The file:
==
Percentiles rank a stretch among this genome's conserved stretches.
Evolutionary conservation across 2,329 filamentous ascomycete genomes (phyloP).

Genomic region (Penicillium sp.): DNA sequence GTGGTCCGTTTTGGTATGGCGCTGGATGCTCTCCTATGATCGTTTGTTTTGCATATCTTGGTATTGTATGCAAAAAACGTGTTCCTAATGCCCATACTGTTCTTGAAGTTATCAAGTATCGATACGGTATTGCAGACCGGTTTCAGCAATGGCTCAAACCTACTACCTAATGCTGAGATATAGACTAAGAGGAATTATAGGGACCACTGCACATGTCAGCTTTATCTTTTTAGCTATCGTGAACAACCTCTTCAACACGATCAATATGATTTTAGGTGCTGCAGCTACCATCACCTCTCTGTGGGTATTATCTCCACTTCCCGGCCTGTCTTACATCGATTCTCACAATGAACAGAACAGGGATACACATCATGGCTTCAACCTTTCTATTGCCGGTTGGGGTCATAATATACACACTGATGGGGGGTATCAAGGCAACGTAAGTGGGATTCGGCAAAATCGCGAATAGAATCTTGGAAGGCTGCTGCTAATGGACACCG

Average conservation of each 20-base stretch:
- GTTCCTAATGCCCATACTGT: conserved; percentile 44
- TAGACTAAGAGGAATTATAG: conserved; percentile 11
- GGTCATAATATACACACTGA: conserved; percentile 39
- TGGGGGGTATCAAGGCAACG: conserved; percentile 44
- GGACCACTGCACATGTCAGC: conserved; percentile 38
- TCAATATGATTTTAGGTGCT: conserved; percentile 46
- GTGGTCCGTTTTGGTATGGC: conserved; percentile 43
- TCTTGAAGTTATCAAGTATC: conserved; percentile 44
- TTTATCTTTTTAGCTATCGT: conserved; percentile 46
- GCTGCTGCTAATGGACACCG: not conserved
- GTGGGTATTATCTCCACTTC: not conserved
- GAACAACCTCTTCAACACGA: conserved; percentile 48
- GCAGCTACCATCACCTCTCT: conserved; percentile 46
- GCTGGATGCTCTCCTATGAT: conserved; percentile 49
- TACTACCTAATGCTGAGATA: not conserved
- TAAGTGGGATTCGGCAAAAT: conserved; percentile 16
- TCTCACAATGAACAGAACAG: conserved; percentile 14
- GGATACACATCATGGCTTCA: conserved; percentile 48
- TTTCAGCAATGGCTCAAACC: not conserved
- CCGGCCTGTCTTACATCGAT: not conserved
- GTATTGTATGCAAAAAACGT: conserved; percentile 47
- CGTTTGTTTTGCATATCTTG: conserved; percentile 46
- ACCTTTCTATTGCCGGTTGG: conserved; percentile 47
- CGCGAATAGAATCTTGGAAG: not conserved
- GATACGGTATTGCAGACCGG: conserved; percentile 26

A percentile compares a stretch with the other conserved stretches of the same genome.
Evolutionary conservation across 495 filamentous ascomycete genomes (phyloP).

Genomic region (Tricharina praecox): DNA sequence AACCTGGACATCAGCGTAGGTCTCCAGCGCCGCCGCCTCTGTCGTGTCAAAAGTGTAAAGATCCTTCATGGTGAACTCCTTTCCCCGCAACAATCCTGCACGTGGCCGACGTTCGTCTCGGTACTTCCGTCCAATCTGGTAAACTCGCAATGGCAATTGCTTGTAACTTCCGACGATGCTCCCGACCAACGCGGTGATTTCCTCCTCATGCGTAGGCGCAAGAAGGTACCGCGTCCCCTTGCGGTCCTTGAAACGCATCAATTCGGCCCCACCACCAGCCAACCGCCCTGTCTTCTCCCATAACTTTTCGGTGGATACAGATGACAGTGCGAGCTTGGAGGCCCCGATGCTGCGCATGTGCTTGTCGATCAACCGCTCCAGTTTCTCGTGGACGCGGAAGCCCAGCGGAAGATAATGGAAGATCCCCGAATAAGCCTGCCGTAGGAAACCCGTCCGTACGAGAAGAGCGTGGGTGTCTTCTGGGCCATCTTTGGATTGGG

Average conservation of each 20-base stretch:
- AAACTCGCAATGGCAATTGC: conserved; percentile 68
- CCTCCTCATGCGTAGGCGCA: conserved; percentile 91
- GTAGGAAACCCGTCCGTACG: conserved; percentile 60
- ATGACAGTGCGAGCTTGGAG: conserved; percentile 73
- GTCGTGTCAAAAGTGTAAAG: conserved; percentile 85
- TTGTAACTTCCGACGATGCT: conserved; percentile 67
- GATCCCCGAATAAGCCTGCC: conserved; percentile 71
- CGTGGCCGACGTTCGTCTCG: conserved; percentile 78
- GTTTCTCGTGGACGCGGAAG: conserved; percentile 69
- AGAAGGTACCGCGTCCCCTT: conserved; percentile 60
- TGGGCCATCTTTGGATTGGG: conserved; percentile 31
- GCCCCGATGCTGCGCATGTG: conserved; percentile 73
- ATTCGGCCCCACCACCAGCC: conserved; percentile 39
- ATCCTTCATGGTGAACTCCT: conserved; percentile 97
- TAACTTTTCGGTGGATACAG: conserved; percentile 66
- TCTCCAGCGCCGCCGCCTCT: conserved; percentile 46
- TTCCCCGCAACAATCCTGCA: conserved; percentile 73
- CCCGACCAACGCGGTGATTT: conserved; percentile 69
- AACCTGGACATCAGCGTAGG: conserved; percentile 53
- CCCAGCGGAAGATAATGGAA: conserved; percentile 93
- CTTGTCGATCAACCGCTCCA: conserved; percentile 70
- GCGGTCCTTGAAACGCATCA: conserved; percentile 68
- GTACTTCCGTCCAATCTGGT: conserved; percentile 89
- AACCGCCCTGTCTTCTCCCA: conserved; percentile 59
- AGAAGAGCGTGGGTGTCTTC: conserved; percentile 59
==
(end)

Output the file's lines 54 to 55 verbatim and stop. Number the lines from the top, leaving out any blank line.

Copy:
- CTTGTCGATCAACCGCTCCA: conserved; percentile 70
- GCGGTCCTTGAAACGCATCA: conserved; percentile 68